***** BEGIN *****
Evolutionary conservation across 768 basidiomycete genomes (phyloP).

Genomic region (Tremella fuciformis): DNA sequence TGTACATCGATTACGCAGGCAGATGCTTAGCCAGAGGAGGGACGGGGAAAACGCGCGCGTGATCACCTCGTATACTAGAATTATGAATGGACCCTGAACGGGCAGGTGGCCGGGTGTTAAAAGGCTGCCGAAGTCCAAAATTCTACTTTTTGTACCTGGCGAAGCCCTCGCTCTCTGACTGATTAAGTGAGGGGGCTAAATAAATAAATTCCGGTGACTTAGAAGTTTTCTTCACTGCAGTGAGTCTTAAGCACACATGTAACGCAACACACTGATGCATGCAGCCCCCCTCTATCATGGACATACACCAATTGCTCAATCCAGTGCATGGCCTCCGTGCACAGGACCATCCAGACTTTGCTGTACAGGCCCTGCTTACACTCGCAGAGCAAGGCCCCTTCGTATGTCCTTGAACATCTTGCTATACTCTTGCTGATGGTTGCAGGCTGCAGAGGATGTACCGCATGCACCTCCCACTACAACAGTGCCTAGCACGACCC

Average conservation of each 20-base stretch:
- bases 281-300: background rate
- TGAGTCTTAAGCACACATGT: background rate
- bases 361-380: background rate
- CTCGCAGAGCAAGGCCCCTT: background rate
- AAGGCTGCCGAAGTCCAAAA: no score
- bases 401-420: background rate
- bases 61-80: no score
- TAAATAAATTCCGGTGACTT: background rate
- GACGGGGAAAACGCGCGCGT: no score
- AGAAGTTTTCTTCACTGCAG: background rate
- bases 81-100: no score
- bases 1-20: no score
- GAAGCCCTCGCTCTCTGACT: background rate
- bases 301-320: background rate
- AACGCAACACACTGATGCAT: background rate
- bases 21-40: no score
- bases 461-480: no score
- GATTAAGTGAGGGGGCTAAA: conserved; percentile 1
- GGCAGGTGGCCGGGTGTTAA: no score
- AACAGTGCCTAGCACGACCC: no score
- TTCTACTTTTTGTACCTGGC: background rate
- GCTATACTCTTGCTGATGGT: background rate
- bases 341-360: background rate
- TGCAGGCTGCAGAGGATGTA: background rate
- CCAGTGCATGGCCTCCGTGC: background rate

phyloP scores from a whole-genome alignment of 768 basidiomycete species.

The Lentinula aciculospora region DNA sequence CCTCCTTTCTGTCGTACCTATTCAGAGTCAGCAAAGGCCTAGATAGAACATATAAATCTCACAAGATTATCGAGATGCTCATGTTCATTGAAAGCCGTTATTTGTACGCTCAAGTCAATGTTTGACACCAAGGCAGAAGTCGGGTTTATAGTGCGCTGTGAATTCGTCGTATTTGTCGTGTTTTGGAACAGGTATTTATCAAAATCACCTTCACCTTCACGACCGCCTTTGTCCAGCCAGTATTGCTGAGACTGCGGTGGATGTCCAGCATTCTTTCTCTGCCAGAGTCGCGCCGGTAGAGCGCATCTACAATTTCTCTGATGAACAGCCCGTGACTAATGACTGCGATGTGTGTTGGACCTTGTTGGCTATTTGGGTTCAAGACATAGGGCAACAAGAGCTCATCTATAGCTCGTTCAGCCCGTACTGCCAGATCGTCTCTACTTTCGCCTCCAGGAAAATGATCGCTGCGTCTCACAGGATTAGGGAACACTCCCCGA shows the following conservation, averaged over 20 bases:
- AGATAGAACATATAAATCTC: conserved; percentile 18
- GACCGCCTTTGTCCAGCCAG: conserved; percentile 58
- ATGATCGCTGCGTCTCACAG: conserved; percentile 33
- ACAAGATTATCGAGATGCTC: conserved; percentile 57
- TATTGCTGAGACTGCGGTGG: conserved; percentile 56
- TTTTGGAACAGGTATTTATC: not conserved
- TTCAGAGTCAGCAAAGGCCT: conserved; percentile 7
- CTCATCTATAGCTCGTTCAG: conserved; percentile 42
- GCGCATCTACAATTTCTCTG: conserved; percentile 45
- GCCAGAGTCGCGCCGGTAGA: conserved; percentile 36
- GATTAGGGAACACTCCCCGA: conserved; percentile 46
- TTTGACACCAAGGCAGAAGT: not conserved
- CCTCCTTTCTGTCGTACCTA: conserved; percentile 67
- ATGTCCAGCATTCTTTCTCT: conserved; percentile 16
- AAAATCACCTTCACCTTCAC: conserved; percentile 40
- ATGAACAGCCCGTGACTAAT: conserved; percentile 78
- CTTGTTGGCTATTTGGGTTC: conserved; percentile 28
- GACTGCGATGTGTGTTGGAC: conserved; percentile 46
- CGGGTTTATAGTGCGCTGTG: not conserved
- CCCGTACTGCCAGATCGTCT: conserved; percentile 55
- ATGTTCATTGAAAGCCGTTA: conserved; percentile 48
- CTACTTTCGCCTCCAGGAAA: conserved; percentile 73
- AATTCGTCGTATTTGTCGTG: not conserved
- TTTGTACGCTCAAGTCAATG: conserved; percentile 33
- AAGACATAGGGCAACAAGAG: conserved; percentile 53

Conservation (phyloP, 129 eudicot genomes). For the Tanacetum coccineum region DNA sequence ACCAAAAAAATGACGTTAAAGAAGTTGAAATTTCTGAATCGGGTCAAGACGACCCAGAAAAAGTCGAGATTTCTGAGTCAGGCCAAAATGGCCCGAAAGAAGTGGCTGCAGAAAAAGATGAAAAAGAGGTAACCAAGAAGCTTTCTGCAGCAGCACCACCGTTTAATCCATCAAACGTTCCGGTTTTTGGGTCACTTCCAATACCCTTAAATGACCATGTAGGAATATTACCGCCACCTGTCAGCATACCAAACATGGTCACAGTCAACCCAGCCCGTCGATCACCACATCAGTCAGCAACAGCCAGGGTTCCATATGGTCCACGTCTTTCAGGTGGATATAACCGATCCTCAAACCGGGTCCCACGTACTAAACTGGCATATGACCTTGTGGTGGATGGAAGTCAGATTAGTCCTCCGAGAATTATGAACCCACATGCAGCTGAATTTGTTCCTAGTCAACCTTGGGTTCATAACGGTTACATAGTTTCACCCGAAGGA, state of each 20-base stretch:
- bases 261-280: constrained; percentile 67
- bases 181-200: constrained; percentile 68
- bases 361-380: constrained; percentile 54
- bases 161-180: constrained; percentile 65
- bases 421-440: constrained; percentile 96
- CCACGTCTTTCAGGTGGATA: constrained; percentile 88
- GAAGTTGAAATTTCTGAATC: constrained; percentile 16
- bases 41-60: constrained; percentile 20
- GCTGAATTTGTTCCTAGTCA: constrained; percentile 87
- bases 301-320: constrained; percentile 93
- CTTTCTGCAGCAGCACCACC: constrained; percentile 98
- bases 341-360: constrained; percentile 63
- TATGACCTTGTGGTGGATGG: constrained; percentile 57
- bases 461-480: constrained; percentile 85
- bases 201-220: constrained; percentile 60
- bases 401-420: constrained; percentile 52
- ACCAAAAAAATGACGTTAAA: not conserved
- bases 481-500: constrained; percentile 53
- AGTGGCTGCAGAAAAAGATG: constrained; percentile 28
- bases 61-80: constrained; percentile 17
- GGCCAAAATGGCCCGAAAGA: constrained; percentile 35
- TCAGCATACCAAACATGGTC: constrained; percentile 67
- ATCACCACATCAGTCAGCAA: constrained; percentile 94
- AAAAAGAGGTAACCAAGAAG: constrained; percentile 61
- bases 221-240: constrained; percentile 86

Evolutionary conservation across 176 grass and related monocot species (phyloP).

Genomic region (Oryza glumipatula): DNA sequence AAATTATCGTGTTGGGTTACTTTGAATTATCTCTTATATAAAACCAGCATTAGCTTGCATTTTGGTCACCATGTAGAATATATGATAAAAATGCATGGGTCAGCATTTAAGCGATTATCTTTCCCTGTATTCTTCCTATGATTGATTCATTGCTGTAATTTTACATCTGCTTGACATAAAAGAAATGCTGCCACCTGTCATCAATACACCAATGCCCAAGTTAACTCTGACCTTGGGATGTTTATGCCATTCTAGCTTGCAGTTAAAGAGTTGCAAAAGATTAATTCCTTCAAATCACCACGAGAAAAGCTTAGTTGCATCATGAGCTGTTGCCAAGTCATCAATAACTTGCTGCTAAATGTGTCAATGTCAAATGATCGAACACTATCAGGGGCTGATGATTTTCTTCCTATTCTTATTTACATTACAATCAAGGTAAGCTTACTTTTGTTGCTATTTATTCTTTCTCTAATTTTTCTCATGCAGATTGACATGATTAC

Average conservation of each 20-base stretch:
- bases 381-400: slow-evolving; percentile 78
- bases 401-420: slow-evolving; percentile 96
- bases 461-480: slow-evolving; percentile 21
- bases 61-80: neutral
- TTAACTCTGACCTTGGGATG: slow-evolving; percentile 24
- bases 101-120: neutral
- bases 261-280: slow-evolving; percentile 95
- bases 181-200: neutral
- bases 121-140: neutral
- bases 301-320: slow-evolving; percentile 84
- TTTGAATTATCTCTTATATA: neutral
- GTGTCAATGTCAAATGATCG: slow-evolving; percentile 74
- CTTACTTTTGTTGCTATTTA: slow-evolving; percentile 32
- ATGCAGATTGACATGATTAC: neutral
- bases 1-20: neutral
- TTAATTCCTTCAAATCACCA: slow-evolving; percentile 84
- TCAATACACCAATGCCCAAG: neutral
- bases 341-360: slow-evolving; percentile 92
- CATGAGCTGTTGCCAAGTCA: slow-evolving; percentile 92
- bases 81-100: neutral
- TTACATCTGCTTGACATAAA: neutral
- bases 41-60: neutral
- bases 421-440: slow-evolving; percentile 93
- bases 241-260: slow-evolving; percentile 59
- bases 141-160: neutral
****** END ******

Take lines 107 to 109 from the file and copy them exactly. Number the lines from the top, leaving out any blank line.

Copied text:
- bases 421-440: slow-evolving; percentile 93
- bases 241-260: slow-evolving; percentile 59
- bases 141-160: neutral